My Technical Notes

Friday, 27 September 2013

Implementing a simple IValidator

It is usually better to use a CustomValidator and validate using its ServerValidate event.

However, by implementing the IValidator interface, you also learn something about how ASP.NET works.

The first step would be to implement the IValidator interface, which consists of:


string ErrorMessage { get; set; }
bool IsValid { get; set; }
void Validate();

ErrorMessage is the error message that is shown to the user and is displayed in the ValidationSummary control. IsValid tells us if the validation passed or failed. Validate() is the method which will do the actual validation and set the ErrorMessage and IsValid properties, depending on whether validation passes.

This is not all. One additional step needs to be done: we need to register the validator in the OnInit and remove it OnUnload. If you don't do this then the validator will not fire. Here is the code:


#region IValidator

public string ErrorMessage { get; set; }

public bool IsValid { get; set; }

public void Validate()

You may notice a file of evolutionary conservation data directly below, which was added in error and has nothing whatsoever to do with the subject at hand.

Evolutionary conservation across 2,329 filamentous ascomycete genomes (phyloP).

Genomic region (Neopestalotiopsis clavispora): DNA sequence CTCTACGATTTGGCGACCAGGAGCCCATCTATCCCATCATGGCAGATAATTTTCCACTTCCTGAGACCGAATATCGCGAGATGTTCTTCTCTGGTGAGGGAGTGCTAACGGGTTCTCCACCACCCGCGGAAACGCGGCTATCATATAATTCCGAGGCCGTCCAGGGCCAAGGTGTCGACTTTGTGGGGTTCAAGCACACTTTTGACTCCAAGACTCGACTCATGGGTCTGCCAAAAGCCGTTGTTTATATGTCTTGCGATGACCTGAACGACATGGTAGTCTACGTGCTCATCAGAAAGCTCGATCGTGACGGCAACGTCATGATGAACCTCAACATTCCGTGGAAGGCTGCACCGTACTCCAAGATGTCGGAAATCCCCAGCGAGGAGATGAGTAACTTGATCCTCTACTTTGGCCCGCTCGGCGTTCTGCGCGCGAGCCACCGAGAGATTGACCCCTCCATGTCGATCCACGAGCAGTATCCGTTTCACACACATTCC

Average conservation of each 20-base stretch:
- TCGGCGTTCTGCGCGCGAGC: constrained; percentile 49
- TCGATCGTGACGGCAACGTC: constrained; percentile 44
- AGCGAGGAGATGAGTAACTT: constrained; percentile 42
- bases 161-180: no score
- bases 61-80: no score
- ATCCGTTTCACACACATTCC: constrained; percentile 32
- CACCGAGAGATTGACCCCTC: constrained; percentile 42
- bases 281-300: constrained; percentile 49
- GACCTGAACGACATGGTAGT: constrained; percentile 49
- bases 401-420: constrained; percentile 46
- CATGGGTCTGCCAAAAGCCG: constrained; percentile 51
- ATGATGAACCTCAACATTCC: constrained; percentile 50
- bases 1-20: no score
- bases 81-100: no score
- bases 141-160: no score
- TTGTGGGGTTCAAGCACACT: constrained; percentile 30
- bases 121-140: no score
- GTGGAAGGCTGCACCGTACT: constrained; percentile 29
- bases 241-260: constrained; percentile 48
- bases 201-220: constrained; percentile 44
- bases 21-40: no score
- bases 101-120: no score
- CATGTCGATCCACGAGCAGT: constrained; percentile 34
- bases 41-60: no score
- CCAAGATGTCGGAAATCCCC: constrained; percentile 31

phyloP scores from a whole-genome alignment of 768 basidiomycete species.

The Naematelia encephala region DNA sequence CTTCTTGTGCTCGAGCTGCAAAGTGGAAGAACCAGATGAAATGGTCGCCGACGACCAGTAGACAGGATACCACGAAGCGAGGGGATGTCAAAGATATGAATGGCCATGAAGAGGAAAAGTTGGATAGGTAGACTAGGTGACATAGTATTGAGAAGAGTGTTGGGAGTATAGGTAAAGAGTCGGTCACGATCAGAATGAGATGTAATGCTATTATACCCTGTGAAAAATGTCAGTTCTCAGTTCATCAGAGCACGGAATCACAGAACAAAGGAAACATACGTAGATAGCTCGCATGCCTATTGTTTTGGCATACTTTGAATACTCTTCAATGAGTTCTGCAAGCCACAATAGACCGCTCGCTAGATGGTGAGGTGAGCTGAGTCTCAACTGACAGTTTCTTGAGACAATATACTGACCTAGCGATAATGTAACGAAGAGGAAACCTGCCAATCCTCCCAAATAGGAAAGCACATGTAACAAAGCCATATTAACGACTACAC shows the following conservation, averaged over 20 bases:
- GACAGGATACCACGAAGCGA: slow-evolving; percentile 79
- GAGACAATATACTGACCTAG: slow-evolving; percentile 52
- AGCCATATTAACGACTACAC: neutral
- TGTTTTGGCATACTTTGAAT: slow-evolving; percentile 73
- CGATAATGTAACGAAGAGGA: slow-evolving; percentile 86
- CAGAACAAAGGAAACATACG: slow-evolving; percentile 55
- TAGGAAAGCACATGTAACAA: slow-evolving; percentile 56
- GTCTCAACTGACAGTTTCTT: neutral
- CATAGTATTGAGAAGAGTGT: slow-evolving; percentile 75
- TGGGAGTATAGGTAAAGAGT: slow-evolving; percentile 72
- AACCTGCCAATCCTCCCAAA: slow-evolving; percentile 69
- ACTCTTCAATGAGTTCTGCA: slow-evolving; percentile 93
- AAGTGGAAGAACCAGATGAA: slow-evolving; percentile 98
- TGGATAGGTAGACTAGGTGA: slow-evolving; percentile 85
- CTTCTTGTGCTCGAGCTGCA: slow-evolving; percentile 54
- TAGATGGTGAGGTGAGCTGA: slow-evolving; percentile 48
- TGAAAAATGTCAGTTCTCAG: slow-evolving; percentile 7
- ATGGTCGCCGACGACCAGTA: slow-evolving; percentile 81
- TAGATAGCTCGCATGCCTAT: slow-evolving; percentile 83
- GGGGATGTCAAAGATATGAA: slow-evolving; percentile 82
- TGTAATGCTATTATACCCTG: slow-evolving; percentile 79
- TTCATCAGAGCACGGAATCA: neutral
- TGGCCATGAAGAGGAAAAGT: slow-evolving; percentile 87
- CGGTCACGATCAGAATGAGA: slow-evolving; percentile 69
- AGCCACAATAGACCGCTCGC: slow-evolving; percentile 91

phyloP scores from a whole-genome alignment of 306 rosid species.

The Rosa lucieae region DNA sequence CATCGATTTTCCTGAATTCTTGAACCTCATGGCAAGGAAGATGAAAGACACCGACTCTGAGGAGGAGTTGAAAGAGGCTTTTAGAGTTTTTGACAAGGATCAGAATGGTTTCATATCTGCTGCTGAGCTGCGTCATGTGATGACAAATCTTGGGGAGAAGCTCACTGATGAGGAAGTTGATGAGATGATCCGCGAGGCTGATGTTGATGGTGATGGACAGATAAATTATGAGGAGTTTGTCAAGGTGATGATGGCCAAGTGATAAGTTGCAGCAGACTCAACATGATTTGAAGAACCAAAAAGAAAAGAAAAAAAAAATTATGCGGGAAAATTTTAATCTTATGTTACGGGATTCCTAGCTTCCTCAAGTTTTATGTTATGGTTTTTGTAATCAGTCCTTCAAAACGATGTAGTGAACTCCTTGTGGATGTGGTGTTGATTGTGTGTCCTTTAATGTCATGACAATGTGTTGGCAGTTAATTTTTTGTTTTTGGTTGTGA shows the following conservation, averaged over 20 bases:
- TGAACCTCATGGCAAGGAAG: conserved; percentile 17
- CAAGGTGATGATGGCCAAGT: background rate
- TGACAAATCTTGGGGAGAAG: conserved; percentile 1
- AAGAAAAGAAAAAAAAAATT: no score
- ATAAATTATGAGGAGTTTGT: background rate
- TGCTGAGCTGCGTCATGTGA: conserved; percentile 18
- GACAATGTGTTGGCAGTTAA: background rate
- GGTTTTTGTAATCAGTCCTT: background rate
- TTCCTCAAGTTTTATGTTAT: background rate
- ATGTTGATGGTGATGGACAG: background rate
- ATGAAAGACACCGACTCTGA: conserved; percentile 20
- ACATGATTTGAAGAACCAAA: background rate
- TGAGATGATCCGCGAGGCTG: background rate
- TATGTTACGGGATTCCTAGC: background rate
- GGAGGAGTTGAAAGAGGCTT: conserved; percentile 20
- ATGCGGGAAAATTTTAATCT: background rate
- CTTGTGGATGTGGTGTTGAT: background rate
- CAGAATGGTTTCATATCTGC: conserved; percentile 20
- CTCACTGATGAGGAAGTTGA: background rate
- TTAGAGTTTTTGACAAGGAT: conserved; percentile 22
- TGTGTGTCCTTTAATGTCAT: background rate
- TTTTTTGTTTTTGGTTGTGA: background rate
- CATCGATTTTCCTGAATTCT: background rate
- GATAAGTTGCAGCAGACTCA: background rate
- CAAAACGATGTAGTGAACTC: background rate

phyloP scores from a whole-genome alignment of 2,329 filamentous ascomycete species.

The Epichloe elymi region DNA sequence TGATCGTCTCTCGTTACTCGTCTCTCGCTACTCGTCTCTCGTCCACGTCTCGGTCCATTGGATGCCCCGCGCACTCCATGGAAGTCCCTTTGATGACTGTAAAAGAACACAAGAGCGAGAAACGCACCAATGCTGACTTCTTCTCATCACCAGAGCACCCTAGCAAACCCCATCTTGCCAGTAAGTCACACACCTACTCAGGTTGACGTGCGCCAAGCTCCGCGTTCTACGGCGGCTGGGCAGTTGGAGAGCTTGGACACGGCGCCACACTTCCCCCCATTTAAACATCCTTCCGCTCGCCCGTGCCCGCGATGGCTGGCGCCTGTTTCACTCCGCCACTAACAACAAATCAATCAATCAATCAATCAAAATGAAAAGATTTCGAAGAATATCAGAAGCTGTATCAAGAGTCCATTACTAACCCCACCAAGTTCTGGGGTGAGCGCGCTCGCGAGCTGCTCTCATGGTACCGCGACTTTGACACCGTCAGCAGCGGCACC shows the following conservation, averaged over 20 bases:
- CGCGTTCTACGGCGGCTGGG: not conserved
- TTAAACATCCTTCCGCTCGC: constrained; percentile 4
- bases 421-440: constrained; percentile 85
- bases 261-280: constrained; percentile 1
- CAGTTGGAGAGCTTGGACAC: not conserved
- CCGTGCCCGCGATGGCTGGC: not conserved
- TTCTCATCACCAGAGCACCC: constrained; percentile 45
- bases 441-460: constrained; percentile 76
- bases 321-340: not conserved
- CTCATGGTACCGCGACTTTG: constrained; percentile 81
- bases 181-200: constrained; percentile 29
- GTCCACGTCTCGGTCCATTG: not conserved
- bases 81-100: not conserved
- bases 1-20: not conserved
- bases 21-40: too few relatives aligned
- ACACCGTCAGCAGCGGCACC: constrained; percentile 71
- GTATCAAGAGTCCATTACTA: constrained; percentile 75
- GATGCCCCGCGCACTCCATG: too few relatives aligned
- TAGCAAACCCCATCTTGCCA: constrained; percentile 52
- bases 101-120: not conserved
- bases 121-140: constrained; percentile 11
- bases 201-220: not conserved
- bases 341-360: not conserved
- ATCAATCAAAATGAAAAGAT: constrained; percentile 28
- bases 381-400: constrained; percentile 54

{
    // do some validation here
    IsValid = false
    ErrorMessage = "It is invalid...";
}

#endregion

#region Validator registration - register this control as a validator
        
protected override void OnInit(EventArgs e)
{
    base.OnInit(e);

    // initialise the IValidator values (otherwise an exception is thrown)
    IsValid = true;
    ErrorMessage = "";

    Page.Validators.Add(this);
}

protected override void OnUnload(EventArgs e)
{
    if (Page != null)
    {
        Page.Validators.Remove(this);
    }
    base.OnUnload(e);
}

#endregion

On last thing to note is that the IValidator interface does not have a ValidationGroup property, so if your control is a standalone validation control, then it is best to inherit from BaseValidator.

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